Ex-CAO reveals to city costly change to payouts
A former chief administrative officer for Timmins says a change made to the city’s retirement benefits in the last 10 years could be costing the city millions of dollars.
A question was raised whether the actions of previous city councils were legal in allowing for this.
The presentation, which appeared to catch most members of city council by surprise, was from former CAO Grant Chevrette. He served 35 years at city hall, 10 years as the CAO during the 1990s and into the new millennium.
Chevrette told council the benefit involves the payout of sick leave credits for city employees. He said this began back in 1975 when the city was dealing with a variety of workers from different jobs from the old Town of Timmins, along with workers from Whitney, Tisdale and Mountjoy Townships.
He said the city decided it would provide a sick leave benefit for every city worker, regardless of their position.
“What we want to emphasize is that employees, regardless of their bargaining unit, were all treated the same with regard to sick leave,” said Chevrette.
The only limitation, he said, was the sick leave benefit was limited to six months.
Then came the 1990s and there was a recession in Ontario. Chevrette said in the late 1990s, a freeze was negotiated by the city with eight municipal bargaining units on the payout of accumulated sick leave credits to new employees.
Chevrette said the difference was that new employees could accumulate sick leave credits but would not receive a payout for them on retirement.
City employees hired prior to the freeze continued to accumulate sick leave credits that would be paid out on retirement. The thinking was that once this group of city workers retired, there would be no further liability on the city for sick leave payouts.
“This status quo prevailed for more than 10 years,” said Chevrette.
“Then in 2008, council negotiated collective agreement amendments with four bargaining units.
He said this included public works, inside workers, transit workers and library workers and effectively rolled back the freeze on sick credits and payouts,” he revealed.
Chevrette said for some reason, the city decided to bring back the retirement payout. Not only that, but the benefit was increased and the payout was made retroactive.
“These amendments with regard to sick leave, doubled the rate of sickleave accumulation from half a day a month to one day a month; made all future sick leave credits eligible for payout on retirement, and made all sick leave credits accumulated for the 10 years of 1998 to 2008, that had been frozen for payout purposes, retroactively eligible for payout on retirement,” he said.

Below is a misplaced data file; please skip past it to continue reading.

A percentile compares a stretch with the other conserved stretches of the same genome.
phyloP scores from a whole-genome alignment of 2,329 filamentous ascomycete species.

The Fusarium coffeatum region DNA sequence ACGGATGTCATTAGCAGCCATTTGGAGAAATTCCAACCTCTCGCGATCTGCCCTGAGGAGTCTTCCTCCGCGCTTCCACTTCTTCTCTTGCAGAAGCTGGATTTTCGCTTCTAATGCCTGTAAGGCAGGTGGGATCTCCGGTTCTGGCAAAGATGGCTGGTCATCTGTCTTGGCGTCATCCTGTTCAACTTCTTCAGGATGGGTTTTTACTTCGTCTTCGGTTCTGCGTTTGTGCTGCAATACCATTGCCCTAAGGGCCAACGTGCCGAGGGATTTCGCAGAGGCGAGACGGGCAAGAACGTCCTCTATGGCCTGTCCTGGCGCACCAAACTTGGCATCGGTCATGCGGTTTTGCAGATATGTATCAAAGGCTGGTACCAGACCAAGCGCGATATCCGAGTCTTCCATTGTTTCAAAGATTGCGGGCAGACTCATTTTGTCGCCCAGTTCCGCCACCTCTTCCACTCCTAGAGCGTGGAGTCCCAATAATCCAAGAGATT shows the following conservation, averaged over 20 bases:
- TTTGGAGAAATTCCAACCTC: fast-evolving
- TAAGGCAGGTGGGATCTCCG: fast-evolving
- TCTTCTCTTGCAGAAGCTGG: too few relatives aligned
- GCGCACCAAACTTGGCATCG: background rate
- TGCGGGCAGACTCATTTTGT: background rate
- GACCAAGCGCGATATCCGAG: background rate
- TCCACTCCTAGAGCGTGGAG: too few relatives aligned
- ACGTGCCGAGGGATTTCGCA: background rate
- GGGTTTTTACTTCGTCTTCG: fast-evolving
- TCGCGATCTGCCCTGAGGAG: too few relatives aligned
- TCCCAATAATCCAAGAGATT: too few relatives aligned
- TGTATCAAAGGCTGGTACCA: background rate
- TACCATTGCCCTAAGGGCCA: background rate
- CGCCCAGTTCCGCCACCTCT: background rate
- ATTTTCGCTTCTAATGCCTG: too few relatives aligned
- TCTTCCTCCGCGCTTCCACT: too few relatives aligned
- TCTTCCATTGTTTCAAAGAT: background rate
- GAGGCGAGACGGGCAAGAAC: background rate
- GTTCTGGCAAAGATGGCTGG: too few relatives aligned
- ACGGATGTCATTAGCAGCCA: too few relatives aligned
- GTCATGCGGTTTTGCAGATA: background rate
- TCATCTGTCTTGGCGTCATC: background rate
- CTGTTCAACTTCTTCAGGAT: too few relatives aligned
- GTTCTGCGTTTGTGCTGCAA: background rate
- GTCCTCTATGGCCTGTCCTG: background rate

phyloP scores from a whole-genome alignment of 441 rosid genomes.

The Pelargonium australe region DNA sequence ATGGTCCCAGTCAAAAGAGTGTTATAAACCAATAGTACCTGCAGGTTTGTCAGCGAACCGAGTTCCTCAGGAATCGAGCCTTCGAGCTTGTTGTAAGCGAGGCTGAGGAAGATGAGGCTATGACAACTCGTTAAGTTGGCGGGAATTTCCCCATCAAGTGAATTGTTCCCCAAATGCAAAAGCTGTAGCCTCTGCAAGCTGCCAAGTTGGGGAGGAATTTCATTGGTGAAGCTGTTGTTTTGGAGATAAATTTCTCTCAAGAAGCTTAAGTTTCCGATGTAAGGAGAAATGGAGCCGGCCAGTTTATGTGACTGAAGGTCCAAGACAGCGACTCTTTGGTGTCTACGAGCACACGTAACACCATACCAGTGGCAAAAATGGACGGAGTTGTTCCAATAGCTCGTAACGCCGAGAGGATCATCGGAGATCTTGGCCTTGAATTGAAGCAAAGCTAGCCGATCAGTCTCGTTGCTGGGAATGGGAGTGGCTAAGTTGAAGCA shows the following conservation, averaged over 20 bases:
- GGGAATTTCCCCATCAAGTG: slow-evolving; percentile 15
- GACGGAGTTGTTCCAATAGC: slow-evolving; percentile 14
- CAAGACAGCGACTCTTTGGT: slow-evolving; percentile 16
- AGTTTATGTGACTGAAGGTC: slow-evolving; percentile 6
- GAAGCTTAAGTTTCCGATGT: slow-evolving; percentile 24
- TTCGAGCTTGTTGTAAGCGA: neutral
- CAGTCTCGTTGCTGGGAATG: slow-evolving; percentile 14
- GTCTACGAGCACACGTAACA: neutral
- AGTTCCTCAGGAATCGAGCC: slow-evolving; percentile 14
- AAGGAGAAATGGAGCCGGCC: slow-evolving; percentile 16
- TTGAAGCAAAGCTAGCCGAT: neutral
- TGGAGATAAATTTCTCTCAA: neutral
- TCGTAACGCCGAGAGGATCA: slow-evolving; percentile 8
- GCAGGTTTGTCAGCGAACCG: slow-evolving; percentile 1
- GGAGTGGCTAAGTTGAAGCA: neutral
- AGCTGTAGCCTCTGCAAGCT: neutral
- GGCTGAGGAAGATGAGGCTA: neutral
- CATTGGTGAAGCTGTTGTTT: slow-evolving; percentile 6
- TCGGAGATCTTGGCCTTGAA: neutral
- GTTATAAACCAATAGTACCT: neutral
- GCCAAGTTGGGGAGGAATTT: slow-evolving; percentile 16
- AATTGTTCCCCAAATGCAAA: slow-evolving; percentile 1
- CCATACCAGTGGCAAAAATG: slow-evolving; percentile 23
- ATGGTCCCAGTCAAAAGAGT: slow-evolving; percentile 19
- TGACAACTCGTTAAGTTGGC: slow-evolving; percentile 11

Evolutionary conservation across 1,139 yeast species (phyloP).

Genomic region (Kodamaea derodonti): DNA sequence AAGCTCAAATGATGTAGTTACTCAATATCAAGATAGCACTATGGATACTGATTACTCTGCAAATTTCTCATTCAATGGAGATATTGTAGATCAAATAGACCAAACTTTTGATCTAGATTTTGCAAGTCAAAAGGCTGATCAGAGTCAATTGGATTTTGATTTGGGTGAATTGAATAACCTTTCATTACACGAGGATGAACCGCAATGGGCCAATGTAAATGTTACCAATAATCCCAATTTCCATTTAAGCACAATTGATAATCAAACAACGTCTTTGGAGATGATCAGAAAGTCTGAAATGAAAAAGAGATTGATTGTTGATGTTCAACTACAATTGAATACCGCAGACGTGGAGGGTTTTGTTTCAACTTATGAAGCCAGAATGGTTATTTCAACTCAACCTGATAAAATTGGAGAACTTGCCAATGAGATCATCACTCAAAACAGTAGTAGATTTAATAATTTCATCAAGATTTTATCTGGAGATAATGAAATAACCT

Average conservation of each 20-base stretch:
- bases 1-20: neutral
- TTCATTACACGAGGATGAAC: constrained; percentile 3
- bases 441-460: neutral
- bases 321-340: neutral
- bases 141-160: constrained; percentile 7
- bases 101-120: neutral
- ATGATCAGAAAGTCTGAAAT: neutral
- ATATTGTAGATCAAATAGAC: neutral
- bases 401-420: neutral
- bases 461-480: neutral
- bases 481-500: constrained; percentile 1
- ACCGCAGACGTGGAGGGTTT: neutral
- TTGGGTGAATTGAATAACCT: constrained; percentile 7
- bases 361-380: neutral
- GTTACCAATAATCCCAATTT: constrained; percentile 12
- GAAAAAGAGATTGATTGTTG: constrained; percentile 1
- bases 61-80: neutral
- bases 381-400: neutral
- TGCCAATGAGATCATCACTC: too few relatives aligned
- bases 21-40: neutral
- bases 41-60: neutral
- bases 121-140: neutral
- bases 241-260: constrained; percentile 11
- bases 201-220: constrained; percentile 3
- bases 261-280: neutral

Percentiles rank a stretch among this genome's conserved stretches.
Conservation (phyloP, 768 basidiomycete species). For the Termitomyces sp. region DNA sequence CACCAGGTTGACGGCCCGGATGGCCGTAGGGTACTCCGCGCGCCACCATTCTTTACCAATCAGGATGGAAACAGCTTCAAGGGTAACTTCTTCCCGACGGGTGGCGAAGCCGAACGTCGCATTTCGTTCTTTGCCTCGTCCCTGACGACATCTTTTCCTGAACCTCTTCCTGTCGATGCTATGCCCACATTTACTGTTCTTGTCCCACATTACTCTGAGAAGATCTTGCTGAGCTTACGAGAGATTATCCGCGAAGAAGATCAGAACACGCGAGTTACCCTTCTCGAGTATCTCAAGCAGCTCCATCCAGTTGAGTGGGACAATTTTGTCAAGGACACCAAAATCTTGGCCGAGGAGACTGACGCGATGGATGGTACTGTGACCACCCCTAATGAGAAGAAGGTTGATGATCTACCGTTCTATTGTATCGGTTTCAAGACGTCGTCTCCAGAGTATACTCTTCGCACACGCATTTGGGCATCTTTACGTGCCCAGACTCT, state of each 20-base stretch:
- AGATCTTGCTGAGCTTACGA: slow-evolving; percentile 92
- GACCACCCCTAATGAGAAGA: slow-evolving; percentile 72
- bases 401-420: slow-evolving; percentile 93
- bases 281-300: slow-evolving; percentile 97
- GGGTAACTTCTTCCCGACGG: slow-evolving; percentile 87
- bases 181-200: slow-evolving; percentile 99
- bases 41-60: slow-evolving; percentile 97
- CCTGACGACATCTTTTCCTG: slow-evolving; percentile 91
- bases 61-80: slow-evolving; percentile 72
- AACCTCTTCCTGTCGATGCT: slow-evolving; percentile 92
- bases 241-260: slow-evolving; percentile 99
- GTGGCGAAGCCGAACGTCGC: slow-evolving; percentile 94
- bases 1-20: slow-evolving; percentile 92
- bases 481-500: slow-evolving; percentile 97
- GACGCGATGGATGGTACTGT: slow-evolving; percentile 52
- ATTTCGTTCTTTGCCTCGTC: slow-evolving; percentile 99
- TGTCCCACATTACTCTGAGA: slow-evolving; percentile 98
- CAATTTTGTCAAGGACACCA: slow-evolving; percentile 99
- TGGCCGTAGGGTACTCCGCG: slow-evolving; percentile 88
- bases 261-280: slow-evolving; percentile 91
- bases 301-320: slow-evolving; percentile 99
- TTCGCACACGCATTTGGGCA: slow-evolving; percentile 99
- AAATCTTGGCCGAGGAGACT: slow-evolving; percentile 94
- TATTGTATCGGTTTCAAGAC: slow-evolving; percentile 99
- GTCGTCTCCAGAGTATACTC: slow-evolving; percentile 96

“We wonder whether council has the legal authority to negotiate such substantial and costly improvements to sick leave benefits in expired collective agreements.”
Chevrette added that the financial liability is not only increasing for the city, but it is happening “at an alarming rate.”
He said there are still four other municipal bargaining units that are not included in the new benefit package.
“In this day and age how can council deny equal treatment for the payout of accumulated sick leave credits?”
Chevrette said it is easy to see that the other bargaining units — the firefighters, nurses, water plant workers and airport workers — will all qualify for equal treatment.
“What will this cost city taxpayers?” he asked.
Chevrette told council that in 2001, the post-employment sick leave liability for Timmins was listed at $3.6 million in the city’s audited financial report.
In 2016, that same audited report showed the sick leave liability has risen to $13 million, which he said was an increase of more than $600,000 each year.
Chevrette said retirement benefit costs are rising, and if the city provides it for one union group, then the city can eventually expect to pay for all union locals.
Chevrette posed a few closing questions to council, but said his main question was what was the city’s justification for re-introducing the sick leave credit benefits 10 years after all parties had agreed to the freeze in 1998.
He also asked if any other munici- pality in Ontario had done anything similar. And he asked, if the city has any sort of a plan to deal with the growing and costly expense.
Mayor Steve Black thanked Chevrette for his presentation and said although the 2008 changes seem recent in the grand scheme of things, most members of the existing council were not around at that time.
“I am sure we will ask staff to follow up on the list of questions you’ve raised, and come back to us with a report,” said Black.
Several city councillors expressed dismay with the report and said council needs more information on how and why the benefits were re-introduced.
Grant Chevrette, the former chief administrative officer for the City of Timmins, dropped a bombshell on council Tuesday night when he revealed that a costly retirement sick leave benefit that was discontinued in 1998 has been re-introduced for several of the cityís bargaining units and it is costing the city more than $600,000 a year. Several city councillors have asked the cityís finance department to provide a full report on Chevrette’s presentation.